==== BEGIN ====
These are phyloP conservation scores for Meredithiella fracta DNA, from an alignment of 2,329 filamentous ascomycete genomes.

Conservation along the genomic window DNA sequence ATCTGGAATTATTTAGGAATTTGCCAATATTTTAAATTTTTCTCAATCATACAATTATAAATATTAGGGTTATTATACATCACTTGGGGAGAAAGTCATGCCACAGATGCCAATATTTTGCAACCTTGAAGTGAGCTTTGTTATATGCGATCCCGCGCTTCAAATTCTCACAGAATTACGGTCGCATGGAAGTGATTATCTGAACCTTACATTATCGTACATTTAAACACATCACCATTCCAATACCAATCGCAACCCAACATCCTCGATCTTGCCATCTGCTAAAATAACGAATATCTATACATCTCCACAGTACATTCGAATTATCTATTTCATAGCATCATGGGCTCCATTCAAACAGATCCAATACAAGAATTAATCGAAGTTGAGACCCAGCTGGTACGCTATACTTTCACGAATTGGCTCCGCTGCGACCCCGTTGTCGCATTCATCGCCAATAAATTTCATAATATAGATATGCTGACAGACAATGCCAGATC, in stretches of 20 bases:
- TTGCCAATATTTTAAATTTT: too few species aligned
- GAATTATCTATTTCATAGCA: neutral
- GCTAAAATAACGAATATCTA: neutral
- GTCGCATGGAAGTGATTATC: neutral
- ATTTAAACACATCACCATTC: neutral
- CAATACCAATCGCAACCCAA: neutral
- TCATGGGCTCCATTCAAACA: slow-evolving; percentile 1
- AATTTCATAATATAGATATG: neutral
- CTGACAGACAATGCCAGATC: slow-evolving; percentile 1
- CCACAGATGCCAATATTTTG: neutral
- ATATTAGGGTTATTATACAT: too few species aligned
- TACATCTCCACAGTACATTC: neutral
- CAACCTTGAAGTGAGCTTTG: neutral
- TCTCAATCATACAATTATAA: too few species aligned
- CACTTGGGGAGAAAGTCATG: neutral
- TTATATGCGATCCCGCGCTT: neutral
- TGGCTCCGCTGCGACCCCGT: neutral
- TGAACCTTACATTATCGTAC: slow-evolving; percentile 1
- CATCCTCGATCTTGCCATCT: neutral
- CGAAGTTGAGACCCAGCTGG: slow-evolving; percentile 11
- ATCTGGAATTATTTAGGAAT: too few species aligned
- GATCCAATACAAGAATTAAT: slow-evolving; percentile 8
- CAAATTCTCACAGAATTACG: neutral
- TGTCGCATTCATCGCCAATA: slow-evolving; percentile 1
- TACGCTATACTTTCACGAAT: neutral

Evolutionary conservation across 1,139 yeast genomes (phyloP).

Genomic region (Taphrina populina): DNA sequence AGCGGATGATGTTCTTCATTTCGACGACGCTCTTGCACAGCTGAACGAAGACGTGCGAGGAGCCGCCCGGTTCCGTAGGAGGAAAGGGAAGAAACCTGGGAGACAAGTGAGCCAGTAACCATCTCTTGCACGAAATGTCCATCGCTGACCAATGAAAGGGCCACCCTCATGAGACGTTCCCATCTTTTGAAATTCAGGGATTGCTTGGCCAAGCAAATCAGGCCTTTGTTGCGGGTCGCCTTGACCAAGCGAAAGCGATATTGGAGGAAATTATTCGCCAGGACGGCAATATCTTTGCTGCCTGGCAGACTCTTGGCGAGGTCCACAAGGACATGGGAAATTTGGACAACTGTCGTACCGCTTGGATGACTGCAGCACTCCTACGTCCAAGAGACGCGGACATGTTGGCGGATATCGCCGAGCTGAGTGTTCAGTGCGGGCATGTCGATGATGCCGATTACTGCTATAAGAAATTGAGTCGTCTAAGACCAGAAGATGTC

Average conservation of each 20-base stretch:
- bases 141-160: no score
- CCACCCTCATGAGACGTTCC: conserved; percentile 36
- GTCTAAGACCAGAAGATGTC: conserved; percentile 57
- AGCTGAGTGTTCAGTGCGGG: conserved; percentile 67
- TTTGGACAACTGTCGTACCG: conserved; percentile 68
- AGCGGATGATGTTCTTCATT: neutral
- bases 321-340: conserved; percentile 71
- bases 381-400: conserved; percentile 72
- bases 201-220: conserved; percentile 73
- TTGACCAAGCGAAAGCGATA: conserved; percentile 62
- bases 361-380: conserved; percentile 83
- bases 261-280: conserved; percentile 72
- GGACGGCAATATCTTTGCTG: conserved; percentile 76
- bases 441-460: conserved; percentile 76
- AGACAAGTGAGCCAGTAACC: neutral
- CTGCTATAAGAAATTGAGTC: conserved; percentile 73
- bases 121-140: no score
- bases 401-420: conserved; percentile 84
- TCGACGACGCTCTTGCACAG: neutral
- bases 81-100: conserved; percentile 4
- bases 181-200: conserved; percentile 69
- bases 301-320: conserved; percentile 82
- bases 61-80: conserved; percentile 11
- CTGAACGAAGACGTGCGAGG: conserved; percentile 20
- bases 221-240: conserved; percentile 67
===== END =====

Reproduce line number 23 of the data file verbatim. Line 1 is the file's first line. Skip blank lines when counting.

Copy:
- ATCTGGAATTATTTAGGAAT: too few species aligned